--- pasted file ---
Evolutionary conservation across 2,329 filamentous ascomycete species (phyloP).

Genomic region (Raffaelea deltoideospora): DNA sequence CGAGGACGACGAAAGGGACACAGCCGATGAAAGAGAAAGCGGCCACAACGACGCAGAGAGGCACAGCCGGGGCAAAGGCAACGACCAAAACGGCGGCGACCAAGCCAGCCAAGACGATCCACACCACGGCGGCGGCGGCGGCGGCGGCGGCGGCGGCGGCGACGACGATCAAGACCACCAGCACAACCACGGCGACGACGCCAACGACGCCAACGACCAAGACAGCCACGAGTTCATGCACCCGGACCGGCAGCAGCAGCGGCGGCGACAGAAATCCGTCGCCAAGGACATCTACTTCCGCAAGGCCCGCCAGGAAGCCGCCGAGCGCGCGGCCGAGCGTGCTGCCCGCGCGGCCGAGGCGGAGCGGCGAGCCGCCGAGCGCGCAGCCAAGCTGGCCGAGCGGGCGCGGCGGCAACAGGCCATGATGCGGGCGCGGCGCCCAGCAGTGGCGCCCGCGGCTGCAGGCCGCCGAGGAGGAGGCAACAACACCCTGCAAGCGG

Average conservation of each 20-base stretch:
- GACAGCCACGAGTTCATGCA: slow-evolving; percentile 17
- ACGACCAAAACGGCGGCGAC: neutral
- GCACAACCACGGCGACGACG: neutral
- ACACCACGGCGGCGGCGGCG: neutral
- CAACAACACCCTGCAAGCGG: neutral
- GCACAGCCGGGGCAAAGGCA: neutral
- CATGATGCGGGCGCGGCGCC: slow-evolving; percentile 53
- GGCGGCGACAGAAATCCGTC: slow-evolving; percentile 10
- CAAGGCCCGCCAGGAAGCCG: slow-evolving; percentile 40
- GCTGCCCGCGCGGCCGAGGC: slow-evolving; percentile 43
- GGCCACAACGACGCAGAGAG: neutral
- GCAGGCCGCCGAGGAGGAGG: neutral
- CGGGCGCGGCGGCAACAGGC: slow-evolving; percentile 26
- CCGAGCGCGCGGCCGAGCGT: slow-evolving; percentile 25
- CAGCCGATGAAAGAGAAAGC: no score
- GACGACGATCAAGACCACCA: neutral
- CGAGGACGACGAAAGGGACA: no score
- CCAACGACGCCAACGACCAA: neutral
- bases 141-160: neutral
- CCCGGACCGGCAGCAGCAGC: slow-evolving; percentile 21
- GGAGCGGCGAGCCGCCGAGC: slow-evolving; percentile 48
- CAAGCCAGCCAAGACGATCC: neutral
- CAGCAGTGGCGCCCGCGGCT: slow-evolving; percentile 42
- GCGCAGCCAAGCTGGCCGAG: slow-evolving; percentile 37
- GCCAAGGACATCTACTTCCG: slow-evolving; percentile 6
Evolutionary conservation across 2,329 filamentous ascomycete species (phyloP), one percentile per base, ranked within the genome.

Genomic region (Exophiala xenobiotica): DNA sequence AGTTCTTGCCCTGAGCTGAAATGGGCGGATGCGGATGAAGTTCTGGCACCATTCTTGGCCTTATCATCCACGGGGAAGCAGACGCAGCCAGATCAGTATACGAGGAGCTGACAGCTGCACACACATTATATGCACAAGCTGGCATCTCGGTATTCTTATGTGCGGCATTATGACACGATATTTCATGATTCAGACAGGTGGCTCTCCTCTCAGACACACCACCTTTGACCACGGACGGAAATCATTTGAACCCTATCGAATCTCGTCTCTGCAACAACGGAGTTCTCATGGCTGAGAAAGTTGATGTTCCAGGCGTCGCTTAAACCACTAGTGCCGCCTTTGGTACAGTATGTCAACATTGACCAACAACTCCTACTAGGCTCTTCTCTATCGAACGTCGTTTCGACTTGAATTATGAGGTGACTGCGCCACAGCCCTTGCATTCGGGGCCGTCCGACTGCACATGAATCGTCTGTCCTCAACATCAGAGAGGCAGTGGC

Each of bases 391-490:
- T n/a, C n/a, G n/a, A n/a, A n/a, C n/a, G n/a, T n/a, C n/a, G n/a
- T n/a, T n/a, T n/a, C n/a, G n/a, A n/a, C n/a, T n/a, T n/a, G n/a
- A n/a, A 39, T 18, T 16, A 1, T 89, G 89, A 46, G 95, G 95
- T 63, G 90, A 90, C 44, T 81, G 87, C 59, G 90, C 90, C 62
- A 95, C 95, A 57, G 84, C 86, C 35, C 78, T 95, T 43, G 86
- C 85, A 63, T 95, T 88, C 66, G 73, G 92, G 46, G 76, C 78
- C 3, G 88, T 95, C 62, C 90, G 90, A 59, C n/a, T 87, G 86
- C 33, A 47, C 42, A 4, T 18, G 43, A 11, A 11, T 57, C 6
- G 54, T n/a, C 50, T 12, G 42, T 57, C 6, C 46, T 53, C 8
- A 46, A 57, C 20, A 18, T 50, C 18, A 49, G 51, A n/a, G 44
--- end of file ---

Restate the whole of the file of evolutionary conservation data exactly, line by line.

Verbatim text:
Evolutionary conservation across 2,329 filamentous ascomycete species (phyloP).

Genomic region (Raffaelea deltoideospora): DNA sequence CGAGGACGACGAAAGGGACACAGCCGATGAAAGAGAAAGCGGCCACAACGACGCAGAGAGGCACAGCCGGGGCAAAGGCAACGACCAAAACGGCGGCGACCAAGCCAGCCAAGACGATCCACACCACGGCGGCGGCGGCGGCGGCGGCGGCGGCGGCGGCGACGACGATCAAGACCACCAGCACAACCACGGCGACGACGCCAACGACGCCAACGACCAAGACAGCCACGAGTTCATGCACCCGGACCGGCAGCAGCAGCGGCGGCGACAGAAATCCGTCGCCAAGGACATCTACTTCCGCAAGGCCCGCCAGGAAGCCGCCGAGCGCGCGGCCGAGCGTGCTGCCCGCGCGGCCGAGGCGGAGCGGCGAGCCGCCGAGCGCGCAGCCAAGCTGGCCGAGCGGGCGCGGCGGCAACAGGCCATGATGCGGGCGCGGCGCCCAGCAGTGGCGCCCGCGGCTGCAGGCCGCCGAGGAGGAGGCAACAACACCCTGCAAGCGG

Average conservation of each 20-base stretch:
- GACAGCCACGAGTTCATGCA: slow-evolving; percentile 17
- ACGACCAAAACGGCGGCGAC: neutral
- GCACAACCACGGCGACGACG: neutral
- ACACCACGGCGGCGGCGGCG: neutral
- CAACAACACCCTGCAAGCGG: neutral
- GCACAGCCGGGGCAAAGGCA: neutral
- CATGATGCGGGCGCGGCGCC: slow-evolving; percentile 53
- GGCGGCGACAGAAATCCGTC: slow-evolving; percentile 10
- CAAGGCCCGCCAGGAAGCCG: slow-evolving; percentile 40
- GCTGCCCGCGCGGCCGAGGC: slow-evolving; percentile 43
- GGCCACAACGACGCAGAGAG: neutral
- GCAGGCCGCCGAGGAGGAGG: neutral
- CGGGCGCGGCGGCAACAGGC: slow-evolving; percentile 26
- CCGAGCGCGCGGCCGAGCGT: slow-evolving; percentile 25
- CAGCCGATGAAAGAGAAAGC: no score
- GACGACGATCAAGACCACCA: neutral
- CGAGGACGACGAAAGGGACA: no score
- CCAACGACGCCAACGACCAA: neutral
- bases 141-160: neutral
- CCCGGACCGGCAGCAGCAGC: slow-evolving; percentile 21
- GGAGCGGCGAGCCGCCGAGC: slow-evolving; percentile 48
- CAAGCCAGCCAAGACGATCC: neutral
- CAGCAGTGGCGCCCGCGGCT: slow-evolving; percentile 42
- GCGCAGCCAAGCTGGCCGAG: slow-evolving; percentile 37
- GCCAAGGACATCTACTTCCG: slow-evolving; percentile 6
Evolutionary conservation across 2,329 filamentous ascomycete species (phyloP), one percentile per base, ranked within the genome.

Genomic region (Exophiala xenobiotica): DNA sequence AGTTCTTGCCCTGAGCTGAAATGGGCGGATGCGGATGAAGTTCTGGCACCATTCTTGGCCTTATCATCCACGGGGAAGCAGACGCAGCCAGATCAGTATACGAGGAGCTGACAGCTGCACACACATTATATGCACAAGCTGGCATCTCGGTATTCTTATGTGCGGCATTATGACACGATATTTCATGATTCAGACAGGTGGCTCTCCTCTCAGACACACCACCTTTGACCACGGACGGAAATCATTTGAACCCTATCGAATCTCGTCTCTGCAACAACGGAGTTCTCATGGCTGAGAAAGTTGATGTTCCAGGCGTCGCTTAAACCACTAGTGCCGCCTTTGGTACAGTATGTCAACATTGACCAACAACTCCTACTAGGCTCTTCTCTATCGAACGTCGTTTCGACTTGAATTATGAGGTGACTGCGCCACAGCCCTTGCATTCGGGGCCGTCCGACTGCACATGAATCGTCTGTCCTCAACATCAGAGAGGCAGTGGC

Each of bases 391-490:
- T n/a, C n/a, G n/a, A n/a, A n/a, C n/a, G n/a, T n/a, C n/a, G n/a
- T n/a, T n/a, T n/a, C n/a, G n/a, A n/a, C n/a, T n/a, T n/a, G n/a
- A n/a, A 39, T 18, T 16, A 1, T 89, G 89, A 46, G 95, G 95
- T 63, G 90, A 90, C 44, T 81, G 87, C 59, G 90, C 90, C 62
- A 95, C 95, A 57, G 84, C 86, C 35, C 78, T 95, T 43, G 86
- C 85, A 63, T 95, T 88, C 66, G 73, G 92, G 46, G 76, C 78
- C 3, G 88, T 95, C 62, C 90, G 90, A 59, C n/a, T 87, G 86
- C 33, A 47, C 42, A 4, T 18, G 43, A 11, A 11, T 57, C 6
- G 54, T n/a, C 50, T 12, G 42, T 57, C 6, C 46, T 53, C 8
- A 46, A 57, C 20, A 18, T 50, C 18, A 49, G 51, A n/a, G 44